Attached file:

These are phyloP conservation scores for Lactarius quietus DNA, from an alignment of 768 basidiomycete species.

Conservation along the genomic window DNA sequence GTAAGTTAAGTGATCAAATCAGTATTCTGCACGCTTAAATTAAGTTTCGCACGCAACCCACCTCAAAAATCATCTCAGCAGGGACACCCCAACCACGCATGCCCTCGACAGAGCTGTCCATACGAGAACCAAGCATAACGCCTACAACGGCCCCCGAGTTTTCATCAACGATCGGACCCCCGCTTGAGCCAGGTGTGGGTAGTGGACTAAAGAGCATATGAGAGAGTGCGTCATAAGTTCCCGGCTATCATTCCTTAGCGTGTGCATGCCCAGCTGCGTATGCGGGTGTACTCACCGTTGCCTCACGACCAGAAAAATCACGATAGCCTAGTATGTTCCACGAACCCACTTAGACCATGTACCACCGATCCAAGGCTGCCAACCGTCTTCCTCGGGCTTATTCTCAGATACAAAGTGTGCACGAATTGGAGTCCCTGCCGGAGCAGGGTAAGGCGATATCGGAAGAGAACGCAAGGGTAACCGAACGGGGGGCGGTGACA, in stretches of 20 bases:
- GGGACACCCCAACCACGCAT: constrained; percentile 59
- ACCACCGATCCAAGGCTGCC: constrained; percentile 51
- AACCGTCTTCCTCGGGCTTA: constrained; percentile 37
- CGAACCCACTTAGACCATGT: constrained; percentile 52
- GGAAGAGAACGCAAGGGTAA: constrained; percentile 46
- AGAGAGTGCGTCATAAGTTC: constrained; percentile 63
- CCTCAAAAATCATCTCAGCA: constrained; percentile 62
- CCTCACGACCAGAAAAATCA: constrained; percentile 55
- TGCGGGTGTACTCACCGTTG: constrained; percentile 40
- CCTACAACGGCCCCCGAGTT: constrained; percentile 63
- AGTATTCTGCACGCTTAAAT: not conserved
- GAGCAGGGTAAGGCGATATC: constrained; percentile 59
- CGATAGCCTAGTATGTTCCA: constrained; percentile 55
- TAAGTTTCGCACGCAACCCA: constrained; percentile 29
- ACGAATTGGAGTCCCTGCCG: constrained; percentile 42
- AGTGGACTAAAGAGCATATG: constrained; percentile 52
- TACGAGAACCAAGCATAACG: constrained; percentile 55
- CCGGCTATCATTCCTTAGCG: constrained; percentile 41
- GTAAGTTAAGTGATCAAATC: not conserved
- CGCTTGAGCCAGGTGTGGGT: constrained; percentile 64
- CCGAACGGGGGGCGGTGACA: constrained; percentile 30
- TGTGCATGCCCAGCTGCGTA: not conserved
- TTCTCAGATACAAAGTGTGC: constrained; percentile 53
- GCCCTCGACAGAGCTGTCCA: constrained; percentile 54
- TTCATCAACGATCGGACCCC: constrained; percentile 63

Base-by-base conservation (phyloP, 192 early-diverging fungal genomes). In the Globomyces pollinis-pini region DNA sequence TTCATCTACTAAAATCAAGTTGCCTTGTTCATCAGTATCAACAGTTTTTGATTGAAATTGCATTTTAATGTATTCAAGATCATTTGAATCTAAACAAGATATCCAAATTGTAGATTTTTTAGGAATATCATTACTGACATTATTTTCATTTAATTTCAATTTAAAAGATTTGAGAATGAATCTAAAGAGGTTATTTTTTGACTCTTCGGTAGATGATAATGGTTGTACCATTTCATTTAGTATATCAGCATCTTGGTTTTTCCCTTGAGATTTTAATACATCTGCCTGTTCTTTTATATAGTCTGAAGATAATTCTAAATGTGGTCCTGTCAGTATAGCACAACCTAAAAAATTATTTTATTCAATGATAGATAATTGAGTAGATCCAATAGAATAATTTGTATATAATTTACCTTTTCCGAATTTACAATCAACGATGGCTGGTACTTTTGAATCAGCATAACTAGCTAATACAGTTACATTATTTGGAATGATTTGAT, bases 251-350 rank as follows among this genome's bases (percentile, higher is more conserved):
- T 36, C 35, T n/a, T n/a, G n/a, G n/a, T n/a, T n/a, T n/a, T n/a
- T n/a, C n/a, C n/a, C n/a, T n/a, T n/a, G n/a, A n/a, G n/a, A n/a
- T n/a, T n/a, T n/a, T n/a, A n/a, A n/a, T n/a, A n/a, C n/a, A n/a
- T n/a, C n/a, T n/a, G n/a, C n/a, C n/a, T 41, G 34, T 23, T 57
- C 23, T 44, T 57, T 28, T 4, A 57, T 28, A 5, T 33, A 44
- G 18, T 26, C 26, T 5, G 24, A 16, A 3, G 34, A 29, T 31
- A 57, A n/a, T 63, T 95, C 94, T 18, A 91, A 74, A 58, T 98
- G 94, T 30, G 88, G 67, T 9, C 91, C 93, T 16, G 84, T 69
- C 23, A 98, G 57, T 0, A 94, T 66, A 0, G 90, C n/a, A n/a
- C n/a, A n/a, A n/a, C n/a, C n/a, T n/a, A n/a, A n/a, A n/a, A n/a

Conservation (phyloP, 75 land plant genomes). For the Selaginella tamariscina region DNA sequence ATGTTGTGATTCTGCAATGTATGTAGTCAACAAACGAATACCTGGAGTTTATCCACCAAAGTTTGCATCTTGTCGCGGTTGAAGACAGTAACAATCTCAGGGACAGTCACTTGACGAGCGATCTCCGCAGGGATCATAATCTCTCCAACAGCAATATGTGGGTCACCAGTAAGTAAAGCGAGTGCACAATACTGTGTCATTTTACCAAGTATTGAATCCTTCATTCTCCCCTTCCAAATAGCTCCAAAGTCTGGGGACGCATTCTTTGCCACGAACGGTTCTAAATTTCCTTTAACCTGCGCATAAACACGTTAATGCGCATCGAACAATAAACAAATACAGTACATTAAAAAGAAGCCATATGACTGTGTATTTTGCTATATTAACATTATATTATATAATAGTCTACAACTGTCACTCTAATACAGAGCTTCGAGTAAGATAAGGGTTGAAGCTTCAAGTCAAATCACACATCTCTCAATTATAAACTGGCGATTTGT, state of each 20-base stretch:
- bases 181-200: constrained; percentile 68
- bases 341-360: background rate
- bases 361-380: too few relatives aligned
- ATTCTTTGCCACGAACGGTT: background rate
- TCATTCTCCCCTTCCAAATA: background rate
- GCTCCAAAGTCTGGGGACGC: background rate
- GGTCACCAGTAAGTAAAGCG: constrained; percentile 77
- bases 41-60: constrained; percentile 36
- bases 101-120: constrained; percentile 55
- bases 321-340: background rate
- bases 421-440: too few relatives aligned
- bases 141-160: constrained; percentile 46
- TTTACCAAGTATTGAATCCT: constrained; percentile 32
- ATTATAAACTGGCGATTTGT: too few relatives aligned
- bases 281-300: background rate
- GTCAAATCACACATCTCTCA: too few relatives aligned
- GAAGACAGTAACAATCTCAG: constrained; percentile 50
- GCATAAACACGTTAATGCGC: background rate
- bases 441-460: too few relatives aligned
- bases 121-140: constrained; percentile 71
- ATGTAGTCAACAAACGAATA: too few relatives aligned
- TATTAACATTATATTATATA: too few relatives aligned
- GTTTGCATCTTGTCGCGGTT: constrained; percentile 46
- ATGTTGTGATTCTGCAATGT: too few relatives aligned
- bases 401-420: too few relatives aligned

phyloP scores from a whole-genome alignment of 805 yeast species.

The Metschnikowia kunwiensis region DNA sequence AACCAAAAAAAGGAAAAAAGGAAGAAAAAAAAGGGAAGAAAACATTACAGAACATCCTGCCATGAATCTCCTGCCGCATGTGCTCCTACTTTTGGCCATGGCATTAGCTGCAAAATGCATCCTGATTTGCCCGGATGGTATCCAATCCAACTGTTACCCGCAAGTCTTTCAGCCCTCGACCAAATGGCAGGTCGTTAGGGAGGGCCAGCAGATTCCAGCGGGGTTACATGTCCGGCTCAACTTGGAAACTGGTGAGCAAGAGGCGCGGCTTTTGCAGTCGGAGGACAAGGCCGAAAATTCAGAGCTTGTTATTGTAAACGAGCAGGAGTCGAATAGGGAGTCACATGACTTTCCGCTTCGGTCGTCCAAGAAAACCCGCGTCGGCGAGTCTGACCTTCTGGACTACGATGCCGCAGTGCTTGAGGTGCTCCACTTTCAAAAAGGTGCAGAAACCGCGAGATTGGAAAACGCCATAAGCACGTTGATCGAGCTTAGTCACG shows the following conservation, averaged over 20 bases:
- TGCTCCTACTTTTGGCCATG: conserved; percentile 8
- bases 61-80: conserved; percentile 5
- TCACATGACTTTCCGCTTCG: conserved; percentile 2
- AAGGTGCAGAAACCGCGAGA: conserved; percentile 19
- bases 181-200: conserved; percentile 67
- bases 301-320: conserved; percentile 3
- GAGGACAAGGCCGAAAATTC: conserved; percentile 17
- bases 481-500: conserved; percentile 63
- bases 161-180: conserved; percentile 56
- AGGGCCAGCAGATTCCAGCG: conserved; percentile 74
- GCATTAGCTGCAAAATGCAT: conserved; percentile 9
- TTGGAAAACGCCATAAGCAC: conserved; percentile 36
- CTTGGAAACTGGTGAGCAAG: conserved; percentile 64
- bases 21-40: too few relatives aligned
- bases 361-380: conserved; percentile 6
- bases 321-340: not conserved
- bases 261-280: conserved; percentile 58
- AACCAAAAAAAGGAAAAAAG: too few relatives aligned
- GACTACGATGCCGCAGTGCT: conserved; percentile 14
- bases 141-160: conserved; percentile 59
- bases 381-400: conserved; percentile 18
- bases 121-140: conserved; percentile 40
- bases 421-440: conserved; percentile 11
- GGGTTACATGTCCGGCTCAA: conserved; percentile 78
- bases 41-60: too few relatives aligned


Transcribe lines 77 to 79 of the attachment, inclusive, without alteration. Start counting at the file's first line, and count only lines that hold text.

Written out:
- GCATTAGCTGCAAAATGCAT: conserved; percentile 9
- TTGGAAAACGCCATAAGCAC: conserved; percentile 36
- CTTGGAAACTGGTGAGCAAG: conserved; percentile 64